mdsimpson92 wrote:Because that's a bit dangerous, those ideas will suck you in.......I will now go back to the corner for that pun.
I don't think you can escape some sort of emergence since we have to account for why rocks and trees seem unconscious compared to dogs and people. Now where the physicalist and panprotopsychist agree is that "stuff" for lack of a better term - we can call it matter, energy, space and time - has "what it takes" - the raw capacity to become human or dog level conscious given the right circumstances.
The difference is how far down the stack of supervenience you want to push consciousness or qualia or at least something more like them than unlike them. And it seems to me the further you push down consciousness and qualia in a more fully formed state, the more it looks like a "little men in the radio" style argument - say, as an analogy, you can't explain how a radio works, yet you're sophisticated enough to know there aren't little men in it, but you somehow feel that the radio is so complex and inexplicable that there must be at least something "little-man-like" at even the lowest levels of the substance that constitutes the radio.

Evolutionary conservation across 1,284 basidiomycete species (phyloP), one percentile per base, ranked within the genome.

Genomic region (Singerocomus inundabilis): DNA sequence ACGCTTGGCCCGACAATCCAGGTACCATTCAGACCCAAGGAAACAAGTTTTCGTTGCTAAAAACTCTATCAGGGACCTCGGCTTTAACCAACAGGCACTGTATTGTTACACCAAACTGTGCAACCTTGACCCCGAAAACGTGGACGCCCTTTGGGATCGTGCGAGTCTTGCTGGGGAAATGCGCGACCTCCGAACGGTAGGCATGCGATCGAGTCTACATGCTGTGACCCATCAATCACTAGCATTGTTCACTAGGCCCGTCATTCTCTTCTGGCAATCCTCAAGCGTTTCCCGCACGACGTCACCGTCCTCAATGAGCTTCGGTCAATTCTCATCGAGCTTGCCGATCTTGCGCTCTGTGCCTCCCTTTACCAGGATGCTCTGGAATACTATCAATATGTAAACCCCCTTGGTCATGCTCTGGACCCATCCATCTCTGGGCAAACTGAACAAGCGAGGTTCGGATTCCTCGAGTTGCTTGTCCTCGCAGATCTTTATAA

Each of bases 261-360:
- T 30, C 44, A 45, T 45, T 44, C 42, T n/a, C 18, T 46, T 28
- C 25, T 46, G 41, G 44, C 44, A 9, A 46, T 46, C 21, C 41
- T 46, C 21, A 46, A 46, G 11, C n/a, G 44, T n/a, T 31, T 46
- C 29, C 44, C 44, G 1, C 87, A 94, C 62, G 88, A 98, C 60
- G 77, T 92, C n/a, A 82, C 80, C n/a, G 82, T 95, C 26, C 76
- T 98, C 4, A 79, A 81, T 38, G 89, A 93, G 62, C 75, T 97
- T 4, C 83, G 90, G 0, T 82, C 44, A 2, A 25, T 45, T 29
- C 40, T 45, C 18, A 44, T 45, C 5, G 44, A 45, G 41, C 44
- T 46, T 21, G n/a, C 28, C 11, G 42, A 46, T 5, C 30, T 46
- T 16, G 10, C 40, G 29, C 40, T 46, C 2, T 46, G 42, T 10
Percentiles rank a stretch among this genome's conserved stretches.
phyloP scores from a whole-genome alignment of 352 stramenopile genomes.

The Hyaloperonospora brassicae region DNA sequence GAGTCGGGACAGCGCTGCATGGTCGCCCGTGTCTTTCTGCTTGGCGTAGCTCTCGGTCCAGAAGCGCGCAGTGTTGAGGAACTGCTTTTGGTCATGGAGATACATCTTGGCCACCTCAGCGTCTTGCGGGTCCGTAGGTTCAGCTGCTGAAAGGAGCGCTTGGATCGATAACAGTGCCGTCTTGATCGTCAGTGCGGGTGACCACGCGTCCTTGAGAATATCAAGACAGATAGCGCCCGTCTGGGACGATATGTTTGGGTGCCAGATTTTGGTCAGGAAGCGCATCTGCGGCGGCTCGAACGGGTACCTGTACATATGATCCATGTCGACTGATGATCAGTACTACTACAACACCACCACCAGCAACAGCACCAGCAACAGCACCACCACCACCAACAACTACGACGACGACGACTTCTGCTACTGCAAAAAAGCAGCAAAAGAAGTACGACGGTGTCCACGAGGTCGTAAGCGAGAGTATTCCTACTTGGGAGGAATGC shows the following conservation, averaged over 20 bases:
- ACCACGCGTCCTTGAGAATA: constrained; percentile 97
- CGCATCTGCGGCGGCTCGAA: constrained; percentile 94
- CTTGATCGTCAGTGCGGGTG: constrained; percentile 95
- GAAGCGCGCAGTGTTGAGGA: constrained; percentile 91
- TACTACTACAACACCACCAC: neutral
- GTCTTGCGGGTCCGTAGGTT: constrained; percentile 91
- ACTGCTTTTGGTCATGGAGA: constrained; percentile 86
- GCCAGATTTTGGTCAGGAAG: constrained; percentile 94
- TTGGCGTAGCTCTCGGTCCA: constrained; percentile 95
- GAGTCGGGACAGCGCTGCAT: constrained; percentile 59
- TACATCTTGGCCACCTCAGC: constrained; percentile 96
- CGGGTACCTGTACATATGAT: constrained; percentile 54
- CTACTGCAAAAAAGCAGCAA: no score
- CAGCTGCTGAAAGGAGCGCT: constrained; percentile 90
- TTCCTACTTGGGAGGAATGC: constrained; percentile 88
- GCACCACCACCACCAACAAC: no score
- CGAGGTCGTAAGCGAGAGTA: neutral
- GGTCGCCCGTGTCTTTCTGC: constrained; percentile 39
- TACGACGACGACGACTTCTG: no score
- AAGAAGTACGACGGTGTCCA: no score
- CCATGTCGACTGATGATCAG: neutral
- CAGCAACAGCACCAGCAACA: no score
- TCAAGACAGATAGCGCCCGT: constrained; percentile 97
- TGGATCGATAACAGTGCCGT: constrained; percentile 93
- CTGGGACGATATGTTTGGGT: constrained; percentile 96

Know what I mean? The panprotopsychist or panexperientialist answer gives you the illusion of being an answer because the real problem is deferred intact. So I don't understand why people treat the hard problem as insoluble off the bat, instead of acknowledging that there's a hard problem, that our knowledge has limits, and let's roll up our sleeves and get cracking. (I think Daniel Dennett's solution of merely refusing to acknowledge the hard problem is also a dodge but in a different direction)